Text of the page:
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J Paediatr Child Health. 2016 Apr;52(4):377-84. doi: 10.1111/jpc.13109.

Formula and breast feeding in infant food allergy: A population-based study.

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School of Medicine, Sydney, University of Notre Dame, Sydney, New South Wales, Australia.
Murdoch Childrens Research Institute, Parkville, Australia.
Department of Paediatrics, The University of Melbourne, Melbourne, Australia.
The Centre for Environmental, Genetic and Analytic Epidemiology, University of Melbourne, Melbourne, Victoria, Australia.
Department of Allergy and Immunology, The Royal Children's Hospital, Melbourne, Australia.



To determine whether infant-feeding practices, including duration of exclusive breastfeeding and use of partially hydrolysed formula, modify the risk of developing infant food allergy.


In an observational population-based study, 1 year olds were recruited from community immunisation clinics in Melbourne, Australia. Parent-reported data on infant-feeding practices and potential confounders were collected prior to infant skin prick testing for four food allergens. Sensitised infants attended hospital-based oral food challenges to establish food allergy status. Multiple logistic regression was used to investigate associations between breastfeeding and formula-feeding and infant food allergy adjusting for possible confounding variables.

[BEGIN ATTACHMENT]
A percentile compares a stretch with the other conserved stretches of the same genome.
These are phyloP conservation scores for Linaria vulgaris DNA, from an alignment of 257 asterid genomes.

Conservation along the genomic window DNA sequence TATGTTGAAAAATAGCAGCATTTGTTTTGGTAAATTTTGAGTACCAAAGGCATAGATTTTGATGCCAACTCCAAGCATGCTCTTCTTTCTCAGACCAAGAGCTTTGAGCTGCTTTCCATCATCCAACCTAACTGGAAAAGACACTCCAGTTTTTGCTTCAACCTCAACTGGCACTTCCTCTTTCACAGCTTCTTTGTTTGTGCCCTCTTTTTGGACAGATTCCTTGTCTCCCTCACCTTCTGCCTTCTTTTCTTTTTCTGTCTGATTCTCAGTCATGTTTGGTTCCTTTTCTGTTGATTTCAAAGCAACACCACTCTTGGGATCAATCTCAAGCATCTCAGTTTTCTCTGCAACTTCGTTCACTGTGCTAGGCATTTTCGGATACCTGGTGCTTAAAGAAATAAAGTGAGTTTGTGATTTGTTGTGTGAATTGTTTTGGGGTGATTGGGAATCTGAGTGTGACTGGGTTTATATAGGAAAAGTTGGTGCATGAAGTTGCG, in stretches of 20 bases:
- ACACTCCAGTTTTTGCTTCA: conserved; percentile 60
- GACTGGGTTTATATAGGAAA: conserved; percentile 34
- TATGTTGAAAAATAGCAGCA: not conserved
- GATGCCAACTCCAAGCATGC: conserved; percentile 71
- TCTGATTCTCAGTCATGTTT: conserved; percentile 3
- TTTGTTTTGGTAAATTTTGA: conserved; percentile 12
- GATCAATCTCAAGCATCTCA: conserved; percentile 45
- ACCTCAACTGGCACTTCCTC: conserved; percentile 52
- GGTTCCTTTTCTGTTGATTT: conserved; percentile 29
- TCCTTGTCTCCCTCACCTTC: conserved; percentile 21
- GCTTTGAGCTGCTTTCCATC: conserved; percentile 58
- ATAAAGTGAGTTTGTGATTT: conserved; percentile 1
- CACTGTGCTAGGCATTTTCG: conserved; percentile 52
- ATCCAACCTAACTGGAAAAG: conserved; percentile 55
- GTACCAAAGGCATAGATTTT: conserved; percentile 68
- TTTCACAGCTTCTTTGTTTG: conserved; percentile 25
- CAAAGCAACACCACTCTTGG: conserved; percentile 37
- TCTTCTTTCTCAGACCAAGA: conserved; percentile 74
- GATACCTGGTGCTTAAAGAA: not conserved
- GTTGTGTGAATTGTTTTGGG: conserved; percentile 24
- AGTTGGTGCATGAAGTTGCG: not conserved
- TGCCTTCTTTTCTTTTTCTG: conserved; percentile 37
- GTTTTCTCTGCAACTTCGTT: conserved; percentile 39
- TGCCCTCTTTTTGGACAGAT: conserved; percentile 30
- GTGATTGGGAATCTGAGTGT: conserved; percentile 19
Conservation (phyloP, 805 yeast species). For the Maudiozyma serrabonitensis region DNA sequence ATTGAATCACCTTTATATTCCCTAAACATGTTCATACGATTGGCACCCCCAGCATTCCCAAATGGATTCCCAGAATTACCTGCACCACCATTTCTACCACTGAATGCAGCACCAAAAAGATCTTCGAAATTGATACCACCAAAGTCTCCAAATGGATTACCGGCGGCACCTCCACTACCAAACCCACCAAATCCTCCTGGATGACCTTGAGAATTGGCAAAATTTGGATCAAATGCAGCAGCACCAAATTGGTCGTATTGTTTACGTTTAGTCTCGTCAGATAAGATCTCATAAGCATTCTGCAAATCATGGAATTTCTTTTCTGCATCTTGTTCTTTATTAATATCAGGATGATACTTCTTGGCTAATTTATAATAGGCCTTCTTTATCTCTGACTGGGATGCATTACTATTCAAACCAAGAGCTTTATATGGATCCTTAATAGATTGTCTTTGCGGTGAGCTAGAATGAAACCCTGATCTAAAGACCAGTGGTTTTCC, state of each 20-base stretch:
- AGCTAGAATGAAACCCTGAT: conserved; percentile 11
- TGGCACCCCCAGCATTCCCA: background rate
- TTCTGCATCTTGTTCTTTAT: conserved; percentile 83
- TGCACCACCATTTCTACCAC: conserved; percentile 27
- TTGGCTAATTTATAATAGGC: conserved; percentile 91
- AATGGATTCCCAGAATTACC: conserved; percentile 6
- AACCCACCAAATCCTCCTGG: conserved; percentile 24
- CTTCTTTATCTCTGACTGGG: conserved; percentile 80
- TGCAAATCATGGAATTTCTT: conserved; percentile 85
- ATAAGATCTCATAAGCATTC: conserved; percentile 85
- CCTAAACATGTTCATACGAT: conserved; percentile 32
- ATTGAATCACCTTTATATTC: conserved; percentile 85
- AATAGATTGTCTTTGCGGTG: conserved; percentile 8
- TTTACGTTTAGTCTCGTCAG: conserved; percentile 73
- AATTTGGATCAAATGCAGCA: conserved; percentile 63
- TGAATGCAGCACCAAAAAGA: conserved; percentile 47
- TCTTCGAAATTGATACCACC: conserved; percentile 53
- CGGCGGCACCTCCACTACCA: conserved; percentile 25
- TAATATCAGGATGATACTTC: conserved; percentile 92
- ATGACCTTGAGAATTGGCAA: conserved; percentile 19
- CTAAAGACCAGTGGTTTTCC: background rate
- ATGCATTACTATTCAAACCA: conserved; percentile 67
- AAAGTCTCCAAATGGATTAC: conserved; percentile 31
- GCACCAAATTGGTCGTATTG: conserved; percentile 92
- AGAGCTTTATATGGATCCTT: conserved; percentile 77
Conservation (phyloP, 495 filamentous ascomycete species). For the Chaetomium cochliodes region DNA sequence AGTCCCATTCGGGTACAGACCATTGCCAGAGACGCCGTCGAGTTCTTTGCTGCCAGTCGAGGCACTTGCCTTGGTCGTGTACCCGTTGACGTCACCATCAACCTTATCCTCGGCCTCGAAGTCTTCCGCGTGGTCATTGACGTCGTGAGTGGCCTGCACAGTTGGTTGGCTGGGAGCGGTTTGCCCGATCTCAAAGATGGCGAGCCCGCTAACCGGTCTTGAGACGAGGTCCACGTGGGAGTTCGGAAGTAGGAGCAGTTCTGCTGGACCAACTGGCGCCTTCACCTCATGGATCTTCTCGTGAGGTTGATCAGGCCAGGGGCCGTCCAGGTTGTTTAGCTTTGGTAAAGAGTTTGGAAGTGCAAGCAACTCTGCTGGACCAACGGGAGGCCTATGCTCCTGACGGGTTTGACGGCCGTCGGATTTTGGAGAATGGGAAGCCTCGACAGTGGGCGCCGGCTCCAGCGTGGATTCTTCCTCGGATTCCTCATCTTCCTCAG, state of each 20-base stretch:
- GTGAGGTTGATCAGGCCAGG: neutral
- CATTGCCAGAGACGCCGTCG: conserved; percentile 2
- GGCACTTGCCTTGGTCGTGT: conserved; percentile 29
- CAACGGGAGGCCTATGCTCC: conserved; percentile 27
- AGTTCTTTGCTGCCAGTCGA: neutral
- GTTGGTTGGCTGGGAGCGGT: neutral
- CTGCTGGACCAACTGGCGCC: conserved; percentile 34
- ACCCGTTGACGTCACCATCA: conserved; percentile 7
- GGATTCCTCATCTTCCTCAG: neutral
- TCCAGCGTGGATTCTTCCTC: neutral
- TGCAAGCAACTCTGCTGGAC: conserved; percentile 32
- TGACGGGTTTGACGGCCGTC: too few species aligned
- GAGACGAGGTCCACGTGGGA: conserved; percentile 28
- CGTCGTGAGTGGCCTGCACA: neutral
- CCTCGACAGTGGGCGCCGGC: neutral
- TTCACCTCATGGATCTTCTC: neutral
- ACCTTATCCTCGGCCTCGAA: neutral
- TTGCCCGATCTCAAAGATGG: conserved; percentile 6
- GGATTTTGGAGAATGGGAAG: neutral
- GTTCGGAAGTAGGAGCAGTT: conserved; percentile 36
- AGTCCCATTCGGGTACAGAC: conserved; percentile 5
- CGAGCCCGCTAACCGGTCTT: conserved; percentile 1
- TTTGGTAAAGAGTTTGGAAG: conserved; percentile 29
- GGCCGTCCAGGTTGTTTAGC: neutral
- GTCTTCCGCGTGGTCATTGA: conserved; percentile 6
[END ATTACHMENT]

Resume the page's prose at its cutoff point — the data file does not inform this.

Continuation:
A total of 5276 (74% response) infants participated. Of the 4537 for whom food allergy status was determined, 515 (11.3%) were food allergic (challenge-proven in the context of skin prick testing positive (≥2 mm)). After adjusting for confounding variables, there was no association between duration of exclusive breastfeeding and food allergy. Use of partially hydrolysed formula did not reduce the risk of food allergy compared with cow's milk formula in the general population (adjusted odds ratios 1.03 (confidence interval 0.67-1.50)).


Duration of exclusive breastfeeding and use of partially hydrolysed formula were not associated with food allergy at 1 year of age in this large population-based study. These findings have implications for population-based infant-feeding guidelines and do not support the use of partially hydrolysed formula for food allergy prevention.


allergy prevention; breastfeeding; food allergy; infant feeding; infant formula

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